Clean air for health
Breathing is the most basic human function to sustain life. And yet, air pollution remains the largest environmental health risk in Europe, despite increasing awareness of the health impacts of air pollution over decades and various policy initiatives at international, European, national, regional and city levels.
Following a long fight by her mother, a UK court finds air pollution to be one of the causes of death of Ella Kissi-Debrah, who died in London in 2013.
A diverse coalition of 17 associations, including the European Public Health Alliance calls upon the European Commission to commit to modal shift and set targets for increasing the share of walking, cycling and public transport by 2030.On ECF’s initiative,...
SPOTLIGHT: How does air pollution interact with COVID-19?
COVID-19 lockdown measures and air quality
Air pollution-caused conditions: co-morbidities
Air pollution, COVID-19 and damages to immunity
Air pollution, COVID-19 and health inequalities
The controversial hypothesis: the potential role of air pollution as vector for virus?
Some scientists believe viruses may bond with pollution particles, allowing them to remain airborne for longer and potentially helping them make their way into the lungs. However, this is a hypothesis which needs to be tested and demonstrated.
The study demonstrated a positive association between air pollution and SARS case fatality in Chinese population by utilizing publicly accessible data on SARS statistics and air pollution indices. Although ecologic fallacy and uncontrolled confounding effects might have biased the results, the possibility of a detrimental effect of air pollution on the prognosis of SARS patients deserves further investigation.
The monitoring period available for the epidemiological investigation is still too limited to draw scientifically solid conclusions in relation to the very many factors that influence the growth rate of the infection, researchers claim.
In general, further data-driven investigation is needed in order to better highlight the possible connections between airborne PM and viral respiratory infections, with the aim to develop effective Covid-19 infection prevention and control measures, and more accurate air quality policies for human health. The Italian review Epidemiologia & Prevenzione has set up a “repository” on COVID where researchers are starting to deposit papers and articles without waiting peer reviews.
Published on April 6 in Environmental Pollution, the paper suggests they may have suffered a number of complications because their bodies were already been weakened by their long-term exposure to toxic air.
Caution should be used in translating high values of conventional metrics, such as PM2.5 and PM10 concentrations, into a direct measure of vulnerability. Airborne transmission mediated by virus-laden aerosols emitted during expiration and speech is plausible in specific environments. Current knowledge indicates a low probability in outdoor environments and an increase in probability in specific indoor environments, like hospitals and areas where patients are quarantined. In these environments, it is advisable to mitigate the risk for vulnerable people via using periodic ventilation of environments, decontaminations of surfaces and air conditioning systems, and appropriate technologies for mechanical ventilation/conditioning in order to limit the circulation of virus-laden bioaerosols in air.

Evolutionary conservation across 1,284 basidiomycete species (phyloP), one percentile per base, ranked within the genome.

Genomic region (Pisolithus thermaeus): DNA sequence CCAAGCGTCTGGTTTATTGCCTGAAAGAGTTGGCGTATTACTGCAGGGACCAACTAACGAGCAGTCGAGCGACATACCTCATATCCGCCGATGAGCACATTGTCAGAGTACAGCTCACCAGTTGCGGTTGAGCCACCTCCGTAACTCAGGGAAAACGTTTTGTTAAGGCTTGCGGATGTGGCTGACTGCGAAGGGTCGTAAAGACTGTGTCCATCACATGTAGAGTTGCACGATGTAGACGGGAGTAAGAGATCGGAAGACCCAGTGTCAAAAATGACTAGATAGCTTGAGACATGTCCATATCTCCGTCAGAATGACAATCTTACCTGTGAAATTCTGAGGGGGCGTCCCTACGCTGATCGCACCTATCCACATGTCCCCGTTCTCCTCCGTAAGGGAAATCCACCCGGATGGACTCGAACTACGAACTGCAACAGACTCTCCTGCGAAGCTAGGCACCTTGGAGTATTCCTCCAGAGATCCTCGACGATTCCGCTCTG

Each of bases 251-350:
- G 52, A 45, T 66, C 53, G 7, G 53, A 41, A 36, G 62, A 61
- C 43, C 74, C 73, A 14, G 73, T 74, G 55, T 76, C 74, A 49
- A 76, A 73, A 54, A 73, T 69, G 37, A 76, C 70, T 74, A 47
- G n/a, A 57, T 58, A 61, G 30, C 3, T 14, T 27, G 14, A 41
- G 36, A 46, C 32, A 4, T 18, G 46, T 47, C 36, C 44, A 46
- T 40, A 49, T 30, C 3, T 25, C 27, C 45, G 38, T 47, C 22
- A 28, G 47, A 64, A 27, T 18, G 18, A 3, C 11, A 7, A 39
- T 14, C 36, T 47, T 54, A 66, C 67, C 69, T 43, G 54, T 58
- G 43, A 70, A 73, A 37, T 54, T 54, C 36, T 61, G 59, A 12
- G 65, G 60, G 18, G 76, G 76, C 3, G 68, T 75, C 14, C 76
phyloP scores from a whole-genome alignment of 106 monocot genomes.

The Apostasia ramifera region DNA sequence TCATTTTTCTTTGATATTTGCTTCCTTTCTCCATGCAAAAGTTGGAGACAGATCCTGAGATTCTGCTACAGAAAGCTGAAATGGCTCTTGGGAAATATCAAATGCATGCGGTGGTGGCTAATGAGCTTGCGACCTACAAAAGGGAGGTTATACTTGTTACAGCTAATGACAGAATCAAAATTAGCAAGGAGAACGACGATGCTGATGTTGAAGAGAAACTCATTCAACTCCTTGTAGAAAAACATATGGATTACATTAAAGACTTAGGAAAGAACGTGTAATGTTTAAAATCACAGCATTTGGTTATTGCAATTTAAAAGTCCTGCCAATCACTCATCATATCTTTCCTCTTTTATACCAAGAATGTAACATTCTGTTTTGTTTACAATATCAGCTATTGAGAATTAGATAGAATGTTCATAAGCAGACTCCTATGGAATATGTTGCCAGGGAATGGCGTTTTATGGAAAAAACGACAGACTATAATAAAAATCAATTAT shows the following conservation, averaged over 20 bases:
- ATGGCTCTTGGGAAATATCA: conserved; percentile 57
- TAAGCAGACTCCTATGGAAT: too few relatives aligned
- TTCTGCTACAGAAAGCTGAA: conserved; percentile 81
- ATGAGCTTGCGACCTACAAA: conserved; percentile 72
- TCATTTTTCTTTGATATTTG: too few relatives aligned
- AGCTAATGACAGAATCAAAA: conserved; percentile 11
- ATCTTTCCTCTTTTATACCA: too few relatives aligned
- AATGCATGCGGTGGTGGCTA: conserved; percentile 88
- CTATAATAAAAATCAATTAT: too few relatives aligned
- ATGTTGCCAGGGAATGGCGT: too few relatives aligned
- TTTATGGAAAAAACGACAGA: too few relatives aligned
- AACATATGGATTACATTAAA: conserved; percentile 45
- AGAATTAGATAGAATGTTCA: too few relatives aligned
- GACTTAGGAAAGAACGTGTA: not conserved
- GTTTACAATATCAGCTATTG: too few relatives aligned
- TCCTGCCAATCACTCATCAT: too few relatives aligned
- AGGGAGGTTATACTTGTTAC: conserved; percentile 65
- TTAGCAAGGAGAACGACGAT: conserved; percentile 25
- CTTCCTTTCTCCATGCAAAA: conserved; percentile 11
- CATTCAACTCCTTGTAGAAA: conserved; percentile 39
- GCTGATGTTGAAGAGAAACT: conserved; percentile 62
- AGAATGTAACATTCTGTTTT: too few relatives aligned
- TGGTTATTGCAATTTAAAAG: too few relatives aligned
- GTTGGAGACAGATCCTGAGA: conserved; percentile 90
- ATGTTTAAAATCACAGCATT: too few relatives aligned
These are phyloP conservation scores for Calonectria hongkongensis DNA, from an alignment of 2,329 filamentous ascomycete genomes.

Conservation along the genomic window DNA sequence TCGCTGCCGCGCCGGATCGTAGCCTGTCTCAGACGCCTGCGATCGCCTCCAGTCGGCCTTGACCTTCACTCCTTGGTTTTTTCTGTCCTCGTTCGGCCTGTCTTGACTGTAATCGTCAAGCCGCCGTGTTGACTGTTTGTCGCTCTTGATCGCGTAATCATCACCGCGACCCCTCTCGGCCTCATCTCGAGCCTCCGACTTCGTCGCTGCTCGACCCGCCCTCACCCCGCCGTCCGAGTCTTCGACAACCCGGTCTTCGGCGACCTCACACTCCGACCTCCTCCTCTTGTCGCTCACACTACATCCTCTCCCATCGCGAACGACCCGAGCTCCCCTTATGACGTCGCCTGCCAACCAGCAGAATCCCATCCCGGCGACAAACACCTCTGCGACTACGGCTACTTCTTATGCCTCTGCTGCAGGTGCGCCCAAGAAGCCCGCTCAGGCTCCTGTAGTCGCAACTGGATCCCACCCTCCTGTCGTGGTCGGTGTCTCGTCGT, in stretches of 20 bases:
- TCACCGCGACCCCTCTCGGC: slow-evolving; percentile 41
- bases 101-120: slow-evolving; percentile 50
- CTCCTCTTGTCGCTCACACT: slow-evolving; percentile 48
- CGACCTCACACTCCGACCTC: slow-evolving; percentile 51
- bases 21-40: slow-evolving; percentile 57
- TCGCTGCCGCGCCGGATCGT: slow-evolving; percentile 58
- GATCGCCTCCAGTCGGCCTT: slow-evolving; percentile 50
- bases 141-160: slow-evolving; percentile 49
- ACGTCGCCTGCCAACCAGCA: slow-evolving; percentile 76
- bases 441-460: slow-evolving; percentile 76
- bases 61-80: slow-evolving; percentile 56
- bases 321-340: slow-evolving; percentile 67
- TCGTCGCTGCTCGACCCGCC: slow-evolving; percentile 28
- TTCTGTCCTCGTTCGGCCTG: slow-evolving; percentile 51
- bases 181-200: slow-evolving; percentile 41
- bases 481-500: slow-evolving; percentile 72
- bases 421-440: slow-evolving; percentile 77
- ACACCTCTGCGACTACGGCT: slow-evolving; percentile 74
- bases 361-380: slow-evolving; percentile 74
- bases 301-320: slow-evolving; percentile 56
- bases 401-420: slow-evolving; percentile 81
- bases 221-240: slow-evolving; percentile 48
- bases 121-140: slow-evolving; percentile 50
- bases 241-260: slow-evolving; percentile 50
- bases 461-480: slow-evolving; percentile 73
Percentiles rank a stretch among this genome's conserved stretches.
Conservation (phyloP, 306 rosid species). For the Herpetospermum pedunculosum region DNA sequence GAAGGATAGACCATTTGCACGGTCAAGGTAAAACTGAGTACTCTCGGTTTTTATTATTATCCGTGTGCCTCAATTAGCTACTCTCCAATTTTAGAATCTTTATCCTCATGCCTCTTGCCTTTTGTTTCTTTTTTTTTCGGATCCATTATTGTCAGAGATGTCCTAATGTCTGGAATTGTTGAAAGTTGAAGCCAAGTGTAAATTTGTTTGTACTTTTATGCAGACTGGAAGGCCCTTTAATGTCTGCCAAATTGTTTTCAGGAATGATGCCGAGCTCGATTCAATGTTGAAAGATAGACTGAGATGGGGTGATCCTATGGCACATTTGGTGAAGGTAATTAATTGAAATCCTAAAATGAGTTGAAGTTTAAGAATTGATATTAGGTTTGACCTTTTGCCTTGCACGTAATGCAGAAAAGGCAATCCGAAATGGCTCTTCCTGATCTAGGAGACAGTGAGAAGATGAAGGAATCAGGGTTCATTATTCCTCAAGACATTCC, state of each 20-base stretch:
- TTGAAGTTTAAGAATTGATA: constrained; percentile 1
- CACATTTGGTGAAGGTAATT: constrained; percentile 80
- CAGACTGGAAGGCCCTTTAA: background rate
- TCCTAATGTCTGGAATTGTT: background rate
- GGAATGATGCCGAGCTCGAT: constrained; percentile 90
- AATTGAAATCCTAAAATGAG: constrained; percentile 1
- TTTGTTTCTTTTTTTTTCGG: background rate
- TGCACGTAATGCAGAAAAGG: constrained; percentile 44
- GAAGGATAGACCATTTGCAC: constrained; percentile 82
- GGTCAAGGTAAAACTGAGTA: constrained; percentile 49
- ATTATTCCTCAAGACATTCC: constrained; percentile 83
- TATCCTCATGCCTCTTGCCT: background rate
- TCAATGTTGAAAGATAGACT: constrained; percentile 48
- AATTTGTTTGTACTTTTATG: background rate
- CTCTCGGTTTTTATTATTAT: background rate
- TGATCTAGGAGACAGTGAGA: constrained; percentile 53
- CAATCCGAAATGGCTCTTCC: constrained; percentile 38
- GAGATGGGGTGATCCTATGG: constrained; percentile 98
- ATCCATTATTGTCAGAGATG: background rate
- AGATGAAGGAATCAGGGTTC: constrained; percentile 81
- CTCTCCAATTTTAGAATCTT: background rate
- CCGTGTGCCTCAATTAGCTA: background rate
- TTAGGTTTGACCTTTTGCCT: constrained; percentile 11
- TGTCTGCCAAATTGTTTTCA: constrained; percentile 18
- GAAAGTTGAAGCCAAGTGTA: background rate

‘Routes of transmission COVID-19 is transmitted via droplets and fomites during close unprotected contact between an infector and infectee. Airborne spread has not been reported for COVID-19 and it is not believed to be a major driver of transmission based on available evidence; however, it can be envisaged if certain aerosol-generating procedures are conducted in health care facilities. Fecal shedding has been demonstrated from some patients, and viable virus has been identified in a limited number of case reports. However, the fecal-oral route does not appear to be a driver of COVID-19 transmission; its role and significance for COVID-19 remains to be determined.’
Do you live in a city? This is what air pollution is doing to us.
A Healthy European Green Deal? Putting public health at the heart of the transition to sustainability
medics4cleanair are taking action to protect their patients and the environment from air pollution
Analysis and Opinion
There are many opportunities for tackling the climate emergency and improving public health, but there is currently a lack of coherence between the promise and the reality.
A new report, the largest of its kind, quantifies the monetary value of premature death, medical treatment, lost working days and other health costs caused by the three air pollutants causing the most illness and death: particulate matter (PM), ozone (O₃) and nitrogen dioxide (NO₂).
Health Costs of Air and Transport Pollution in European Cities
21 October 2020
Launch of a new study which aims to estimate the social costs of air pollution in 432 cities across Europe
Climate Action during COVID-19: Tackling Air Pollution
The deadly link between air pollution & COVID: Practical proposals on protecting cities in the future
Calidad del Aire y Salud
People, Planet and Health
A matter of life or death
Paying to breathe
27 November 2018
The European Diesel Summit
6 November 2018
Do you have a question?
Meet our Clean Air for Health Policy Lead.
Policy Manager for Health Policy Coherence
+32 2 233 3872